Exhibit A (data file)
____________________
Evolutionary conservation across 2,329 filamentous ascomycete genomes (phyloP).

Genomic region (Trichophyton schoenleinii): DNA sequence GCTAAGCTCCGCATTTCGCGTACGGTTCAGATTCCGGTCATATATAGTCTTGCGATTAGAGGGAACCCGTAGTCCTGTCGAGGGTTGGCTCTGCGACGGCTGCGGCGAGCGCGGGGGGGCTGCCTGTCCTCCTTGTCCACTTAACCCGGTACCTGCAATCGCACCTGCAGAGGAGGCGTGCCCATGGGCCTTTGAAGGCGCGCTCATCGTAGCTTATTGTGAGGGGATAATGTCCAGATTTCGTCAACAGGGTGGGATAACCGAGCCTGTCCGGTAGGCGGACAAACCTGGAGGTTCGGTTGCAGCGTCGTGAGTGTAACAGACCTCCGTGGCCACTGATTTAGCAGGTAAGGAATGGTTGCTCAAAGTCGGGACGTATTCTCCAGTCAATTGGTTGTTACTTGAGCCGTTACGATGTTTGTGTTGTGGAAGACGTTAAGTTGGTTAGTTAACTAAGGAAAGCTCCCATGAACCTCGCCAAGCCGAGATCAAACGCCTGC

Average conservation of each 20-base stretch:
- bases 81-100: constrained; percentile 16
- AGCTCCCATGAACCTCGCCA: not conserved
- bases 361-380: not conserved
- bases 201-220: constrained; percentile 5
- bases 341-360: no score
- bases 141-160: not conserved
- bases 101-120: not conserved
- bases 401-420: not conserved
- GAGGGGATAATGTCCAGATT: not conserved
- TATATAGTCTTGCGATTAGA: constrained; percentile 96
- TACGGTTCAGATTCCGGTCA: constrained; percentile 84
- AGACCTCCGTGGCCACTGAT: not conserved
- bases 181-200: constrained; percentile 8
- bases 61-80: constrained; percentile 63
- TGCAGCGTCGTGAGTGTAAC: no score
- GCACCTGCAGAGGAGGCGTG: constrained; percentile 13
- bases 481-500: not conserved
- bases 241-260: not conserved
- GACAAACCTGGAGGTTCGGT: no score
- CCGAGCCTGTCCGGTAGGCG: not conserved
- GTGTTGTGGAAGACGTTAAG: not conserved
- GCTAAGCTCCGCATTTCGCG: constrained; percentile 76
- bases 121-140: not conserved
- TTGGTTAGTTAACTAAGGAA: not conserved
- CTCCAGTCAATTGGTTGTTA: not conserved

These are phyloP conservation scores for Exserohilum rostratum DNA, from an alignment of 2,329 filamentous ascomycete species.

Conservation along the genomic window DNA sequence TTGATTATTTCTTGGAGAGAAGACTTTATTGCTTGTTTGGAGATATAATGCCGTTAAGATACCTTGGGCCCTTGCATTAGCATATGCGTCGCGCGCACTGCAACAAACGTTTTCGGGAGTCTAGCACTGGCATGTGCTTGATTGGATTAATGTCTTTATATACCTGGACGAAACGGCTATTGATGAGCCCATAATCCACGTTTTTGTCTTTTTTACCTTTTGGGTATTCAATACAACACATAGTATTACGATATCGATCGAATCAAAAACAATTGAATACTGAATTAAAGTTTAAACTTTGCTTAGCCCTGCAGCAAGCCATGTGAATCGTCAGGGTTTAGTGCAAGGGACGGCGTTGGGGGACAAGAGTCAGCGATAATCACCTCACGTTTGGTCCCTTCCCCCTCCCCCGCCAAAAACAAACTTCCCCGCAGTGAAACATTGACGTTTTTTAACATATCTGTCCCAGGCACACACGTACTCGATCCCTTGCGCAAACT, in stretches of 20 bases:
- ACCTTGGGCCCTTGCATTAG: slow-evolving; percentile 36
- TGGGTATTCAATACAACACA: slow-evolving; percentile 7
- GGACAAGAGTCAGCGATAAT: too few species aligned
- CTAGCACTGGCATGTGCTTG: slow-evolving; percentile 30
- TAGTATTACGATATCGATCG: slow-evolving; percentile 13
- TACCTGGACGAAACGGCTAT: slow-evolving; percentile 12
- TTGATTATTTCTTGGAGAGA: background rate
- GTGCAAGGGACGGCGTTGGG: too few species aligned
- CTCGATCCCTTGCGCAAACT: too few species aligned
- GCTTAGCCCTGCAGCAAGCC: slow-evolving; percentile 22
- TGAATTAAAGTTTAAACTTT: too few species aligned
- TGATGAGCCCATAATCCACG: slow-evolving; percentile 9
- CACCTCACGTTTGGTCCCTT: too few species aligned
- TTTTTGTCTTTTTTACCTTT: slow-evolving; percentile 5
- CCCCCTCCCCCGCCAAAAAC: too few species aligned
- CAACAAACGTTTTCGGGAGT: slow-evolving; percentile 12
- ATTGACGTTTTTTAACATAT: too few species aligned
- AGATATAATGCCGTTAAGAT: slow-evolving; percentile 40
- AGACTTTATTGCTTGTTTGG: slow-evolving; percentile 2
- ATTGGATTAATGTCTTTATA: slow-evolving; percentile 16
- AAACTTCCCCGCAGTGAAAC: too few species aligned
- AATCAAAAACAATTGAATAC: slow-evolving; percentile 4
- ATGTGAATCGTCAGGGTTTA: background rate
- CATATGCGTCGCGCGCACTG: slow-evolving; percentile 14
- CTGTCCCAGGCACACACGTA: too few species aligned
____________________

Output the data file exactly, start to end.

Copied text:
Evolutionary conservation across 2,329 filamentous ascomycete genomes (phyloP).

Genomic region (Trichophyton schoenleinii): DNA sequence GCTAAGCTCCGCATTTCGCGTACGGTTCAGATTCCGGTCATATATAGTCTTGCGATTAGAGGGAACCCGTAGTCCTGTCGAGGGTTGGCTCTGCGACGGCTGCGGCGAGCGCGGGGGGGCTGCCTGTCCTCCTTGTCCACTTAACCCGGTACCTGCAATCGCACCTGCAGAGGAGGCGTGCCCATGGGCCTTTGAAGGCGCGCTCATCGTAGCTTATTGTGAGGGGATAATGTCCAGATTTCGTCAACAGGGTGGGATAACCGAGCCTGTCCGGTAGGCGGACAAACCTGGAGGTTCGGTTGCAGCGTCGTGAGTGTAACAGACCTCCGTGGCCACTGATTTAGCAGGTAAGGAATGGTTGCTCAAAGTCGGGACGTATTCTCCAGTCAATTGGTTGTTACTTGAGCCGTTACGATGTTTGTGTTGTGGAAGACGTTAAGTTGGTTAGTTAACTAAGGAAAGCTCCCATGAACCTCGCCAAGCCGAGATCAAACGCCTGC

Average conservation of each 20-base stretch:
- bases 81-100: constrained; percentile 16
- AGCTCCCATGAACCTCGCCA: not conserved
- bases 361-380: not conserved
- bases 201-220: constrained; percentile 5
- bases 341-360: no score
- bases 141-160: not conserved
- bases 101-120: not conserved
- bases 401-420: not conserved
- GAGGGGATAATGTCCAGATT: not conserved
- TATATAGTCTTGCGATTAGA: constrained; percentile 96
- TACGGTTCAGATTCCGGTCA: constrained; percentile 84
- AGACCTCCGTGGCCACTGAT: not conserved
- bases 181-200: constrained; percentile 8
- bases 61-80: constrained; percentile 63
- TGCAGCGTCGTGAGTGTAAC: no score
- GCACCTGCAGAGGAGGCGTG: constrained; percentile 13
- bases 481-500: not conserved
- bases 241-260: not conserved
- GACAAACCTGGAGGTTCGGT: no score
- CCGAGCCTGTCCGGTAGGCG: not conserved
- GTGTTGTGGAAGACGTTAAG: not conserved
- GCTAAGCTCCGCATTTCGCG: constrained; percentile 76
- bases 121-140: not conserved
- TTGGTTAGTTAACTAAGGAA: not conserved
- CTCCAGTCAATTGGTTGTTA: not conserved

These are phyloP conservation scores for Exserohilum rostratum DNA, from an alignment of 2,329 filamentous ascomycete species.

Conservation along the genomic window DNA sequence TTGATTATTTCTTGGAGAGAAGACTTTATTGCTTGTTTGGAGATATAATGCCGTTAAGATACCTTGGGCCCTTGCATTAGCATATGCGTCGCGCGCACTGCAACAAACGTTTTCGGGAGTCTAGCACTGGCATGTGCTTGATTGGATTAATGTCTTTATATACCTGGACGAAACGGCTATTGATGAGCCCATAATCCACGTTTTTGTCTTTTTTACCTTTTGGGTATTCAATACAACACATAGTATTACGATATCGATCGAATCAAAAACAATTGAATACTGAATTAAAGTTTAAACTTTGCTTAGCCCTGCAGCAAGCCATGTGAATCGTCAGGGTTTAGTGCAAGGGACGGCGTTGGGGGACAAGAGTCAGCGATAATCACCTCACGTTTGGTCCCTTCCCCCTCCCCCGCCAAAAACAAACTTCCCCGCAGTGAAACATTGACGTTTTTTAACATATCTGTCCCAGGCACACACGTACTCGATCCCTTGCGCAAACT, in stretches of 20 bases:
- ACCTTGGGCCCTTGCATTAG: slow-evolving; percentile 36
- TGGGTATTCAATACAACACA: slow-evolving; percentile 7
- GGACAAGAGTCAGCGATAAT: too few species aligned
- CTAGCACTGGCATGTGCTTG: slow-evolving; percentile 30
- TAGTATTACGATATCGATCG: slow-evolving; percentile 13
- TACCTGGACGAAACGGCTAT: slow-evolving; percentile 12
- TTGATTATTTCTTGGAGAGA: background rate
- GTGCAAGGGACGGCGTTGGG: too few species aligned
- CTCGATCCCTTGCGCAAACT: too few species aligned
- GCTTAGCCCTGCAGCAAGCC: slow-evolving; percentile 22
- TGAATTAAAGTTTAAACTTT: too few species aligned
- TGATGAGCCCATAATCCACG: slow-evolving; percentile 9
- CACCTCACGTTTGGTCCCTT: too few species aligned
- TTTTTGTCTTTTTTACCTTT: slow-evolving; percentile 5
- CCCCCTCCCCCGCCAAAAAC: too few species aligned
- CAACAAACGTTTTCGGGAGT: slow-evolving; percentile 12
- ATTGACGTTTTTTAACATAT: too few species aligned
- AGATATAATGCCGTTAAGAT: slow-evolving; percentile 40
- AGACTTTATTGCTTGTTTGG: slow-evolving; percentile 2
- ATTGGATTAATGTCTTTATA: slow-evolving; percentile 16
- AAACTTCCCCGCAGTGAAAC: too few species aligned
- AATCAAAAACAATTGAATAC: slow-evolving; percentile 4
- ATGTGAATCGTCAGGGTTTA: background rate
- CATATGCGTCGCGCGCACTG: slow-evolving; percentile 14
- CTGTCCCAGGCACACACGTA: too few species aligned